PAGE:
Do you have numbness and tingling in your fingers? You might have a compressed nerve.
There are two conditions that typically cause these uncomfortable symptoms: cubital tunnel syndrome and carpal tunnel syndrome.
You’ll be able to tell which one you have by which fingers are tingling or numb.
Cubital tunnel syndrome affects your ring and pinky finger. It is caused by a pinched nerve at the elbow (the ulnar nerve).
Carpal tunnel syndrome tends to affect your thumb, index and middle finger, and is caused by a pinched nerve at the wrist (the median nerve).
About Cubital Tunnel Syndrome
What Causes It?
Ulnar nerve compression is often caused by bone spurs, swelling in the elbow, and elbow dislocations. Those with diabetes are at higher risk for developing cubital tunnel syndrome. It can also occur in people who hold their elbow bent at more than 90 degrees for long periods of time, bend their elbow repeatedly, sleep with their elbow bent, or lean on their elbow for long periods.
Cubital tunnel syndrome can be caused by joint damage from arthritis. However, it doesn’t usually happen unless you’ve had arthritis for a while, as arthritis in the elbow is uncommon.
How to Know for Sure if You Have it
If you are experiencing tingling, numbness, weakness or pain in your pinky-side fingers, talk to your doctor. They will be able to tell you if you have cubital tunnel syndrome through nerve conduction studies, which locate the place where the nerve is being compressed. X-rays can detect the cause of the compression, such as a bone spur or arthritis.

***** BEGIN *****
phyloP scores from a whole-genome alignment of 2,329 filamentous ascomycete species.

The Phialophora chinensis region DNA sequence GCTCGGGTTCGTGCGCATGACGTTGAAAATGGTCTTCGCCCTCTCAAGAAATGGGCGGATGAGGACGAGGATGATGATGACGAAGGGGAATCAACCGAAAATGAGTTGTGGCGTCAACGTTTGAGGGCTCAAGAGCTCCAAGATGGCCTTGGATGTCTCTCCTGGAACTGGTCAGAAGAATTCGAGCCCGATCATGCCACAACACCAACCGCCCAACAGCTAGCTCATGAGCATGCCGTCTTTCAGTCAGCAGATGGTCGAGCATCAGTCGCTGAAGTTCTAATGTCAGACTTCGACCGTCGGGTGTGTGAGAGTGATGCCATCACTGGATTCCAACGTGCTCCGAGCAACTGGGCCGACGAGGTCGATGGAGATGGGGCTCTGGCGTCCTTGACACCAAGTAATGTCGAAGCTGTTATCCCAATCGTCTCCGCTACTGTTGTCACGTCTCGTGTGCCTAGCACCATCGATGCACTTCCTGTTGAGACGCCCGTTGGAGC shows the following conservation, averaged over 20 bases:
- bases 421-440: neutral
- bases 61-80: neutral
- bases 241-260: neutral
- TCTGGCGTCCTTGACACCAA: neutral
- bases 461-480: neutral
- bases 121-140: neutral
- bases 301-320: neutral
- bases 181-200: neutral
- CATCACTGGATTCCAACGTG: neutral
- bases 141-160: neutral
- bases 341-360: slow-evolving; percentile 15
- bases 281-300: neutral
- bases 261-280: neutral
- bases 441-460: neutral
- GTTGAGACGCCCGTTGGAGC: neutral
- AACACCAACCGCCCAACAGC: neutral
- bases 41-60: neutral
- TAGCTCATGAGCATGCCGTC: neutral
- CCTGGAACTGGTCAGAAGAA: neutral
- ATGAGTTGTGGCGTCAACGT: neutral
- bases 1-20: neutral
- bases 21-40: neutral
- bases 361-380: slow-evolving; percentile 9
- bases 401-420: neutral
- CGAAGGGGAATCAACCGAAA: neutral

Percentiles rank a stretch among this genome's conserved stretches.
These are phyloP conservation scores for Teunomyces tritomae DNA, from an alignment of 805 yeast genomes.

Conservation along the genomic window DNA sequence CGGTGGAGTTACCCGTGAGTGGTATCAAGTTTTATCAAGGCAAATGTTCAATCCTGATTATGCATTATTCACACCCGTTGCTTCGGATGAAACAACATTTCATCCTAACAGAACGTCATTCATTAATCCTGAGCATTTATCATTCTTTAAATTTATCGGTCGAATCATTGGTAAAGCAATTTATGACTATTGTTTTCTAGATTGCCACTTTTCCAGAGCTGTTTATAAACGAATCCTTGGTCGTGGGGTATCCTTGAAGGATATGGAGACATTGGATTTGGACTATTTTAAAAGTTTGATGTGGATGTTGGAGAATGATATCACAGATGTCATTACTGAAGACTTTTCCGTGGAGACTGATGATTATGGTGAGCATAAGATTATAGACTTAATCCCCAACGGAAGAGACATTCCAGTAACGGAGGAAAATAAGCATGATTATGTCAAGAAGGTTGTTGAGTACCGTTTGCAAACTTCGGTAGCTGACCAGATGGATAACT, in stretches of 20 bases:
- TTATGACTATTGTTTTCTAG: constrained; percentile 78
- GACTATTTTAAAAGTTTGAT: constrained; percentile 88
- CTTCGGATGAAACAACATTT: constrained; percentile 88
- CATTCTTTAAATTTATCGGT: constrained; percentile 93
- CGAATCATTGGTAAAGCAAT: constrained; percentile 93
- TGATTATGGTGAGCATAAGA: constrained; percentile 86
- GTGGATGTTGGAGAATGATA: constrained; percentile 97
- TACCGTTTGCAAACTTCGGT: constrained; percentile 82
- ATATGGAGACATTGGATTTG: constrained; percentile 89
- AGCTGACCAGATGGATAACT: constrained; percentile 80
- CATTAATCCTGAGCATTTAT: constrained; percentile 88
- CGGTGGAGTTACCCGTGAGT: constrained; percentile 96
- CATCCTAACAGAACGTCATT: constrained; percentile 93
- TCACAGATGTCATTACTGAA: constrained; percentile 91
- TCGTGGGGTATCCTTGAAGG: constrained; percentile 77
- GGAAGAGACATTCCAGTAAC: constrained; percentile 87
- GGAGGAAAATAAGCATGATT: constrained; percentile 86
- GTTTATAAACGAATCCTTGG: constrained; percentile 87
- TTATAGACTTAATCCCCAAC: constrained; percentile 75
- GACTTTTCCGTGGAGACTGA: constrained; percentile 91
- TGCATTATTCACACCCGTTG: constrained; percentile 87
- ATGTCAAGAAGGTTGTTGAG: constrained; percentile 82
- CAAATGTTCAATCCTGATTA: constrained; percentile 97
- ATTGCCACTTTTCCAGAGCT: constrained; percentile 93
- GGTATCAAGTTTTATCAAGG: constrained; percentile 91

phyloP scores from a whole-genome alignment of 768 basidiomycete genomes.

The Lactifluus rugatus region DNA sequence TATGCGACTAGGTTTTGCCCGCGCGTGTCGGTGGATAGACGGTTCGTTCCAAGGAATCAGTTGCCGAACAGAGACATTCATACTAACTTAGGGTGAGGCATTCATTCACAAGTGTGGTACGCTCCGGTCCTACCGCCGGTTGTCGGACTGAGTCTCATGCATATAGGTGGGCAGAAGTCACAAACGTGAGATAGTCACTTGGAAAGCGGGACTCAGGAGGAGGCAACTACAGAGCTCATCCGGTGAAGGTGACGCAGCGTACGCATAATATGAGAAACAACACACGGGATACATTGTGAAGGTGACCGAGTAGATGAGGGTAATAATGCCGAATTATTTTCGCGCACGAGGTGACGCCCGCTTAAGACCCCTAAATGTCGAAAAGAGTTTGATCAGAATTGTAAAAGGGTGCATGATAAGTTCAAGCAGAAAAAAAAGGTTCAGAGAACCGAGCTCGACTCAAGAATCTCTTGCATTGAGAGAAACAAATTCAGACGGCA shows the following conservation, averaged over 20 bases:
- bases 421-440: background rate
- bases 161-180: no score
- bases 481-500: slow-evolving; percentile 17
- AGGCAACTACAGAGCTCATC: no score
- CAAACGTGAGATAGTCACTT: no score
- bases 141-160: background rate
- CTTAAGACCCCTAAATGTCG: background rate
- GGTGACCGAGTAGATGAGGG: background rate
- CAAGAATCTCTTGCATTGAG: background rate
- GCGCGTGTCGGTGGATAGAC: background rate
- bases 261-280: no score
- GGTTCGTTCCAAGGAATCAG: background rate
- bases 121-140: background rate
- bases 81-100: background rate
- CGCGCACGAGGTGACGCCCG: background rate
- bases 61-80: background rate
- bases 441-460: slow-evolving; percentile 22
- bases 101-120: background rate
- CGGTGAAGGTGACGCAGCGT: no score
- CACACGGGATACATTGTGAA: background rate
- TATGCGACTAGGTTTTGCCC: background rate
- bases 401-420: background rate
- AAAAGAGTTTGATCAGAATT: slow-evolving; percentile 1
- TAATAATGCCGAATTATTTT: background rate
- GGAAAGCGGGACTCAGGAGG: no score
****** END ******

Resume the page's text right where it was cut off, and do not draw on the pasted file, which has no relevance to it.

How to Treat Cubital Tunnel Syndrome
The best way to treat cubital tunnel syndrome is to reduce the swelling in the elbow that’s pressing on the ulnar nerve. To do this, you must avoid bending your elbow beyond 90 degrees while sleeping and during activities.
A splint will keep your arm from bending as you sleep. During the day, avoid putting your arm on armrests, keeping your arm bent for long periods of time, leading on your elbow, or sitting in a chair that’s too low for the desk you’re using. Short phone calls are probably fine, but if you talk on the phone a lot, try using a headset or earphones instead of holding the phone up to your ear.
About Carpal Tunnel Syndrome
What Causes it?
Think of your wrist as one big tube, with many smaller tubes running through it. Normally, there is enough room for all the smaller tubes to fit comfortably. But if the space in the tunnel shrinks, the tubes get squished and their capacity is reduced.
The big wrist tube is actually called the “carpal tunnel.” It consists of:
- Carpal bones (which make up the bottom and sides of the tunnel
- Ligament (which makes up the top of the tunnel, a strong tissue that holds the tunnel together)
- Median nerve: This nerve provides feeling to most of the fingers in the hand (expect the little finger). It also adds strength to the base of the thumb and index finger.
- Tendons: Rope-like structures, tendons connect muscles in the forearm to the bones in the hand. They allow the fingers and thumb to bend.